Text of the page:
|This is the kind of social circle I'm used to.|
In 2010, Holt-Lunstad, Smith and Layton conducted a meta-analysis of 148 studies, totaling 308,849 participants, to find the association between social relationships on mortality. The results show that on average, strong social relationships confer a 50% increased risk of livelihood, with the strongest association being with complex social integrations (OR = 1.91, or 91%) and the weakest being binary indicators of residential status (OR = 1.19, or 19%). In general, therefore, strong social relationships have a similar influence on mortality as do other established risk-factors for mortality.
Now, I don't know about the rest of you, but concerning situations that involve risk of mortality, I think the effect sizes of having strong social relationships to any degree are enough to start promoting sociability. Not that having a very close circle of a few friends isn't good for the psychological reasons I mentioned, but in terms of longevity, it just doesn't cut it.
Why do I say this? A study by Cable et al. in 2012 observed 3,169 men and 3,512 women born in Great Britain in 1958 and followed them through their life. They found that at age 45, having a smaller network of friends resulted in poorer psychological well-being by age 50. This same study also suggests that men psychologically benefited from larger kinship connections. Maybe there is something to the "mama's boy." I say that in jest, but these results are significant, as they suggest that the network size was an even better predictor of their psychological well-being at age 50 than their previous psychological state or their socio-demographic factors. These results did not differ significantly between men and women.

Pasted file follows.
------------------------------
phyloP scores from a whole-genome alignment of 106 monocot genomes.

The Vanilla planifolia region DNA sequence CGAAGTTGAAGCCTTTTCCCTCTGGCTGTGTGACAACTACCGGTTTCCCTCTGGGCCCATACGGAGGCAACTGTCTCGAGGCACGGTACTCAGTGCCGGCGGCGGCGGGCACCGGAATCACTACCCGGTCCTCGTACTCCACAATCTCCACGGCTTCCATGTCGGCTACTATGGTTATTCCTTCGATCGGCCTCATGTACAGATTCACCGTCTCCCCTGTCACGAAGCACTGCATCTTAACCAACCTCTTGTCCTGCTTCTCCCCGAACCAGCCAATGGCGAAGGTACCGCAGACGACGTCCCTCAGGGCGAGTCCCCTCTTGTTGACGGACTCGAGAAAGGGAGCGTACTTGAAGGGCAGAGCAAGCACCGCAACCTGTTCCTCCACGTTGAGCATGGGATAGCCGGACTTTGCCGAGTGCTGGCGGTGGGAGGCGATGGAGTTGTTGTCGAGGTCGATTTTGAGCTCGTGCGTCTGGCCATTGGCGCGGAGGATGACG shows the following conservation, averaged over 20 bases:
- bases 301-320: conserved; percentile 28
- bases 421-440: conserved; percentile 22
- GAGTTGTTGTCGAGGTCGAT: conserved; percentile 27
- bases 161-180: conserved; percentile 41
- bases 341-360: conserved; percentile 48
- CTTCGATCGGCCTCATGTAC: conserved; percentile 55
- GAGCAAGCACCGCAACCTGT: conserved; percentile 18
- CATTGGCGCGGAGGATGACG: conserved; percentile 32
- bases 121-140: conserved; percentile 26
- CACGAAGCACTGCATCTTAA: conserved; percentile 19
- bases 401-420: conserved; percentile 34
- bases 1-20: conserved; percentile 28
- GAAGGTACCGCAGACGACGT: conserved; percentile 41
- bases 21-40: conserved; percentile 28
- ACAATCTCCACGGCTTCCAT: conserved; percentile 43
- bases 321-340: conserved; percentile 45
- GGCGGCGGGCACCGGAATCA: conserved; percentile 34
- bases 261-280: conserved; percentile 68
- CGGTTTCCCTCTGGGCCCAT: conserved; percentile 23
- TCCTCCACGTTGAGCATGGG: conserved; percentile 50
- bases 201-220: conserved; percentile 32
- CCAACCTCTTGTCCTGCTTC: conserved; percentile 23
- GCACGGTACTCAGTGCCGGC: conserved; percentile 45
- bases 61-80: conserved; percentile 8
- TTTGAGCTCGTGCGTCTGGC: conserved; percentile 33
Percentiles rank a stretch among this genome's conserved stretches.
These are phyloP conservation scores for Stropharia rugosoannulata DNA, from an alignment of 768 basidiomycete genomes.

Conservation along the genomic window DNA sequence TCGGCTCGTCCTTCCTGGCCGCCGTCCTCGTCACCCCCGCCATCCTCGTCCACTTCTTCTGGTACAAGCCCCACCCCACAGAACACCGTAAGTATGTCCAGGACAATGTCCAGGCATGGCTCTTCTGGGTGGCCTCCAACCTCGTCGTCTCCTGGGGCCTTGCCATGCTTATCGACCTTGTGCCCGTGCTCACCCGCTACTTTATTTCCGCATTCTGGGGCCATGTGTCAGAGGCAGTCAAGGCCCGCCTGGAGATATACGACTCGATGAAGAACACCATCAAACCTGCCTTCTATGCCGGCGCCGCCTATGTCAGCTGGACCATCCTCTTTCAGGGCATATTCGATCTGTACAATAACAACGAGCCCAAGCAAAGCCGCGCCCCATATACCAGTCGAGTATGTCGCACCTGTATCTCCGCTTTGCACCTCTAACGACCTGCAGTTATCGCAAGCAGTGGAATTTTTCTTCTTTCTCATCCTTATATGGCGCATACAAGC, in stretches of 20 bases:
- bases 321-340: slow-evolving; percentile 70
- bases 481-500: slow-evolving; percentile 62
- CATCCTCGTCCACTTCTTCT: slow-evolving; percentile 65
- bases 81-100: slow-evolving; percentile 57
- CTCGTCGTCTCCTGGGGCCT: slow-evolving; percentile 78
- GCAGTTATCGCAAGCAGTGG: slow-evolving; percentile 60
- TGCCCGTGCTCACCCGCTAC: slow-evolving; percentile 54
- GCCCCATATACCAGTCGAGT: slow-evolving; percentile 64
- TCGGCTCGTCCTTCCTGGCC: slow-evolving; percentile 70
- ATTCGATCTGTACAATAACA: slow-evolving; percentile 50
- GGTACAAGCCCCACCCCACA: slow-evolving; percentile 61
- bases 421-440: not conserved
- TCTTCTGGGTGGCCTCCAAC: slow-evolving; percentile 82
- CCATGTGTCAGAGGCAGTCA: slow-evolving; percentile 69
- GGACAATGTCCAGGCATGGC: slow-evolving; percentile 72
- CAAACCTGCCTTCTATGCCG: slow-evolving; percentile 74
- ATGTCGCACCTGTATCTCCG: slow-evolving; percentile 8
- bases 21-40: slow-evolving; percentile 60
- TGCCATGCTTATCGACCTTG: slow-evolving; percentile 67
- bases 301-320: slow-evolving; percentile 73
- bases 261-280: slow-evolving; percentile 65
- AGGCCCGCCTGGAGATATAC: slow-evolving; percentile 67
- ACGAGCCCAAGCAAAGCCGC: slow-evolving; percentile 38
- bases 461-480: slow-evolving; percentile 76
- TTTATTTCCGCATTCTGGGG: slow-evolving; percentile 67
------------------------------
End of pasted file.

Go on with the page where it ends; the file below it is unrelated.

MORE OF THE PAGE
A similar study conducted by the Centre for Ageing Studies at Flinders University in Australia followed 1,477 people at the age of 70 and found that having a larger network of friends was associated with a 22% increase in longevity compared to those who did not have a large network. At the same time, close relationships with children/relatives did not seem to significantly increase longevity.
So what does this suggest? Get out there and be social!
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Holt-Lunstad, Smith, & Layton (2010). Social Relationships and Mortality Risk: A Meta-analytic Review. PLoS Med DOI: 10.4016/19911.01
Cable et al. (2012). Friends are equally important to men and women, but family matters more for men's well-being. Journal of Epidemiology & Community Health DOI: 10.1136/jech-2012-201113
Giles et al. (2004). Effect of social networks on 10 year survival in very old Australians: the Australian longitudinal study of aging. Journal of Epidemiology & Community Health DOI: 10.1136/jech.2004.025429